Friday, May 31, 2013

It's legal to lie in campaign ads!

When your calling in life is to find and expose the truth, few things are as frustrating as politicians who lie.

They do it in plain sight, they do. If The Media was actually fair, these fibs wouldn't be nearly as effective. But the dominant media ideology dictates that the lies are usually never exposed, so the candidates get away with it.

If you're a candidate, you can get a TV or radio station to yank an opponent's commercial if the ad lies about you. But that's about all you can do. There's no other protections against campaign ads that lie. There's not even a guarantee that the station will pull the ad even if you can prove that it lies.

The Federal Trade Commission doesn't allow ads for consumer products to lie. That's called false advertising. For instance, the FTC fined several diet pill makers millions of dollars in 2007 because they made false claims about their awful wares. The FTC has also gone after Miss Cleo's promoters for deceptive advertising.

But these safeguards are out the window when an ad for a candidate or political issue lies. I'm not talking about statements of opinion. I'm talking about claims that are objectively and demonstrably untrue. Kind of like George W. Bush's swiftboat commercials against John Kerry. Or when George H.W. Bush blamed Michael Dukakis for William Horton abusing a prison furlough - even though the furlough program was enacted by a Republican and ended by Dukakis.

Election officials act like they're doing something righteous and principled by allowing campaign ads full of lies. But to most people, it's just stupid. Is there any other democracy in the world that allows lies in campaign ads? In 1984, the state of Washington passed a law against campaign ads that "make a false statement of material fact." Violations could result in election outcomes being annulled. But that law was overturned. Last I heard, Ohio has a law against dishonest campaign ads, but election officials have generally refused to drop the hammer.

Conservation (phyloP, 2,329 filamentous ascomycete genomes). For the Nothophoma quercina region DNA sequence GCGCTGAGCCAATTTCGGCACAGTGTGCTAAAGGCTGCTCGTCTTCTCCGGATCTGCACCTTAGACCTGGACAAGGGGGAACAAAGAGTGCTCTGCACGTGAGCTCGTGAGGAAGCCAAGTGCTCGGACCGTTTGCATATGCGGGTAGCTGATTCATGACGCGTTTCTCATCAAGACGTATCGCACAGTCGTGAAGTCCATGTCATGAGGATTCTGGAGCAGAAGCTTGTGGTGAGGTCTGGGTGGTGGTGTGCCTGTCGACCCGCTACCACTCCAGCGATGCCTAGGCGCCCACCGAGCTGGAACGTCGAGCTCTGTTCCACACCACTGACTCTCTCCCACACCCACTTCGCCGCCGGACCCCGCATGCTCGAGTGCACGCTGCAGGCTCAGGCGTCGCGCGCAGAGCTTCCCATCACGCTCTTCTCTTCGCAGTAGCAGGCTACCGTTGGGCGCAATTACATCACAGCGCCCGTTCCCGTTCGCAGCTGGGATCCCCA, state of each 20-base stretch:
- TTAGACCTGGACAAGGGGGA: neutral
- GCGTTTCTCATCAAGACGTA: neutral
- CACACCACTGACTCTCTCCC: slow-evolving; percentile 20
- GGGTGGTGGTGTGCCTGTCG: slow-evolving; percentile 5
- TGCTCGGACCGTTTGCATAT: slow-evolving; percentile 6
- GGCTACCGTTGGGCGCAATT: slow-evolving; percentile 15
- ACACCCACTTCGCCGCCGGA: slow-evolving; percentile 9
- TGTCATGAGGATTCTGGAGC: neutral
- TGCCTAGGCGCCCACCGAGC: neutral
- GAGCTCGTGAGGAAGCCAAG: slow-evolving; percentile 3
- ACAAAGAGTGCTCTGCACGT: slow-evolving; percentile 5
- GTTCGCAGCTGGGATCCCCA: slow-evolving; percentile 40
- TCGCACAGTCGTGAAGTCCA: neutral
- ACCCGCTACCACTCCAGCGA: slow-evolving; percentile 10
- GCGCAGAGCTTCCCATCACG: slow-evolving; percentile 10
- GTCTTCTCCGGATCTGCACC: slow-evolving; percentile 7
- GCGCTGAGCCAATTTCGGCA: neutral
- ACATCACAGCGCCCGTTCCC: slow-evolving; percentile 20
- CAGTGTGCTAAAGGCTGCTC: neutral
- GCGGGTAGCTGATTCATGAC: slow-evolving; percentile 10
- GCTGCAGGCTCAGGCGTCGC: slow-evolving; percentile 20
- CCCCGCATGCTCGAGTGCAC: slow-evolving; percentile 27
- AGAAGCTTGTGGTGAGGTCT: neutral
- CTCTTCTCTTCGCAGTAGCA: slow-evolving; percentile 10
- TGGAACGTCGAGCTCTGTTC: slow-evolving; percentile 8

Free speech should enjoy the broadest protections possible. But commercials for consumer products can't lie. So why should ads for political candidates be allowed to lie? I don't think it's gallant to use the First Amendment to defend false advertising. The First Amendment clearly covers editorial, journalistic, and artistic works as well as student expression - but I dare you to ask the FTC if it covers false advertising. That's a good way to get your face laughed in.

The Federal Trade Commission and the Federal Election Commission should hold political ads to the same standards as ads for consumer products. I don't just mean lies about opposing candidates, but also other lies about relevant facts. That would apply to the Tea Party erecting its signs that lied about the library tax referendum. If you want folks to vote your way, either tell the truth or STFU. If your stance can't be backed up with facts, tough toilets.

Lawn Chair Quarterback: "Tim Channels Yakov Smirnoff"

Tim writes some jokes for Yakov Smirnoff...

Thursday, May 30, 2013

When Bert dropped an f-bomb ('Sesame Street' Wednesday)

I know it's Thursday, but I can't wait until next Wednesday to regale you with this!

I grew up with Sesame Street. It Sessified my life like it was going out of style. My mom thought I was crazy because I still watched it when I was 5. But I was 5, so of course I still watched it! Can't I have a little fun? Life isn't all just work, work, work. Sometimes you're entitled to be lazy - even if you're not in the Tea Party. I call it my 8/8/8 rule - 8 hours of work, 8 hours of play, 8 hours of sleep.

I always adored the Bert and Ernie sketches where Ernie creates a disturbance in the movie theater and Bert ends up in trouble. But now I've discovered that one such segment, which reportedly first aired in 1974, has what may be the only instance of the word fuck ever being used on Sesame Street...

Did you catch it? It's very clear if you know what to look for. Other peeps have noticed it too.

Fast-forward that clip to 2:04. Bert says to one of the angry moviegoers, "Get the fuck over there!" It's unmistakable.

Maybe instead of getting mad because I was too old for Sesame Street when I was 5, my mom should have gotten mad because I was too young for it. That Bert has a filthy mouth!

Tea Party loses voter intimidation case

Chalk up a victory for the forces of good!

Back in 2010, Texas Democrats grew a spine and sued a Houston-based Tea Party group called the King Street Patriots. The King Street Patriots worked with the white supremacist Republican Party to train poll watchers to illegally harass voters at the polls. The King Street Patriots were the thugs behind the fascist True the Vote campaign that spread to several states.